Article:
Y: Ugh, Don, what is that stench? Did you forget to take out the garbage again?
D: Hey, that’s my snack you’re insulting. I’m trying to eat healthy, so today I brought durian.
Y: I’ve heard of that. Durian is a fruit from southeast Asia, about the size of a melon with a thorny rind, and notable for its potent smell. For instance, right now this room smells like a crowded gym with an open trashcan full of onions and rotting meat.
D: Okay, okay, I’ll take the durian outside. But have you ever tasted one of these? A durian’s pulp is often compared to delicious, creamy custard.
Y: If you say so. I just find it hard to believe that anyone would want to eat something whose smell says, “Stay back!”
D: Actually, a durian’s smell is quite attractive, as long as you’re not human. Orangutans, elephants, rhinos, gibbons, and plenty of other animals love the scent, and will happily gobble it up once it’s ripened and fallen to the ground. That’s how the seeds are dispersed. Now you might ask, how did durian become so pungent? One study looked at the fruit’s genome and found some pretty neat results. For instance, one of durian’s closest ancestors is cacao—the plant that gives us chocolate! Using genetic studies, the researchers found that durian had essentially amplified the “smelly gene,” which contributes to the production of sulphur-related chemicals. With multiple copies of the gene, durian suddenly had the capacity to focus a lot of its attention on becoming as stinky as it wanted.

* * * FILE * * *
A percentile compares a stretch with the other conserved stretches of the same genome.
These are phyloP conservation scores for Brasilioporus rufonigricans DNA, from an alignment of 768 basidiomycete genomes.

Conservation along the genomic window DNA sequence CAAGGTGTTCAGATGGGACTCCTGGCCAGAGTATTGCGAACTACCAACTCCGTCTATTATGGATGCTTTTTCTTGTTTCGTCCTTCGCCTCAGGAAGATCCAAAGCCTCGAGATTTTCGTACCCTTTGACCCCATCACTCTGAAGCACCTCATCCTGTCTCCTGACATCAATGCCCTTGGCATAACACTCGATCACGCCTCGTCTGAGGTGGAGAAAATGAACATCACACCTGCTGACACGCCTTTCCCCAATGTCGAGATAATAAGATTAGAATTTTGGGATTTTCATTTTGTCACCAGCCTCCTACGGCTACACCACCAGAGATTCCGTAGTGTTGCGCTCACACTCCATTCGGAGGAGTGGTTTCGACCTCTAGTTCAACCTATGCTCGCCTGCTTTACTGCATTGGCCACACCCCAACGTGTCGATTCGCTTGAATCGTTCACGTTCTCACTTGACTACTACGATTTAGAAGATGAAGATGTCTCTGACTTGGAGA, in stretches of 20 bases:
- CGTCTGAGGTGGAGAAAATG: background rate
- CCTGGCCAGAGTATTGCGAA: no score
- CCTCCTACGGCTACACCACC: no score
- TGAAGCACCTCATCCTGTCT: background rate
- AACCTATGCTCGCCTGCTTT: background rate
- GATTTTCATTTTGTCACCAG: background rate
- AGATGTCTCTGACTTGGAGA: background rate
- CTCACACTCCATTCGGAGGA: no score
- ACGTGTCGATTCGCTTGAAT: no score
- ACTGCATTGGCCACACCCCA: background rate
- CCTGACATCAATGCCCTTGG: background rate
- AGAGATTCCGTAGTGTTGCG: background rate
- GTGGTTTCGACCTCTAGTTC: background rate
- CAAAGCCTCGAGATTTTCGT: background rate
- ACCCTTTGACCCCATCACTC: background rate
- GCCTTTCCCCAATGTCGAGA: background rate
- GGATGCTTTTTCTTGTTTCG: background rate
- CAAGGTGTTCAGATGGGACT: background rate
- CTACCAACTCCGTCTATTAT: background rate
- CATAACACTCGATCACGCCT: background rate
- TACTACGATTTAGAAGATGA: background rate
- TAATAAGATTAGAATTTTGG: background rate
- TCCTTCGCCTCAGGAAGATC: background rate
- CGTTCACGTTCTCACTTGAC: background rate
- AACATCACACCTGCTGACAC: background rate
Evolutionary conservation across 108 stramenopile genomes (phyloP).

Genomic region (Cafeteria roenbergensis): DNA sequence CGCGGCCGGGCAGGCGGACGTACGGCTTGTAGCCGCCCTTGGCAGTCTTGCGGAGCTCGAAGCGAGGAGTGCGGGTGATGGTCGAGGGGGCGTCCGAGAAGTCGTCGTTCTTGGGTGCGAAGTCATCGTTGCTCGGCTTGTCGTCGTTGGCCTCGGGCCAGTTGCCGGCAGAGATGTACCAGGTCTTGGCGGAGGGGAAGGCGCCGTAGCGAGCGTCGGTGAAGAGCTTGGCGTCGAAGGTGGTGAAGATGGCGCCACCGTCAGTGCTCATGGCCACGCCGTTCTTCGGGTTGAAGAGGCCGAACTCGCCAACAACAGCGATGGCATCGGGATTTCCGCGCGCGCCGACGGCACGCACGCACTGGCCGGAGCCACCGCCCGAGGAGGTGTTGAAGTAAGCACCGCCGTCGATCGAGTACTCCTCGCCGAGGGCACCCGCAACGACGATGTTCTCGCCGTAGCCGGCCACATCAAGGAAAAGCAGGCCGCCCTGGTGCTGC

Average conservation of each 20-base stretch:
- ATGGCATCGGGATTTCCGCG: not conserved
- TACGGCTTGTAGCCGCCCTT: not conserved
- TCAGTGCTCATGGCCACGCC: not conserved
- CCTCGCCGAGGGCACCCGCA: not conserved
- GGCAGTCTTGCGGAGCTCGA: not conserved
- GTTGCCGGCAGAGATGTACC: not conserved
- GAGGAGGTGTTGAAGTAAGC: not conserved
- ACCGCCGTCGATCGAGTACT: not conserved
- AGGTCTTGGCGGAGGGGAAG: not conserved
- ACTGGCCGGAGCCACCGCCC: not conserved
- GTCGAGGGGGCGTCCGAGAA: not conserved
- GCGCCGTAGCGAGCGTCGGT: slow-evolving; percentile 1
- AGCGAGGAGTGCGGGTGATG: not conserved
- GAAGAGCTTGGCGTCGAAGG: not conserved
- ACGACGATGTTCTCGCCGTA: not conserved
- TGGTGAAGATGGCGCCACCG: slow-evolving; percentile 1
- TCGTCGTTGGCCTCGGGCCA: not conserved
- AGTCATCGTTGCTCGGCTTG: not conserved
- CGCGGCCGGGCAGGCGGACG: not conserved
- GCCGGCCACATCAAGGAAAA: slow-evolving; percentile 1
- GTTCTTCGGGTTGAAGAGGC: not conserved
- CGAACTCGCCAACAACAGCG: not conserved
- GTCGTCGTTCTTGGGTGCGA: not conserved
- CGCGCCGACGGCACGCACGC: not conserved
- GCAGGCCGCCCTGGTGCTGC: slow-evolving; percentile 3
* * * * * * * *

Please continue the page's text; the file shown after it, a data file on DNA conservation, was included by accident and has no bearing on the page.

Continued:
Y: And boy, did it succeed. Now, please, Don—go eat your snack in another room.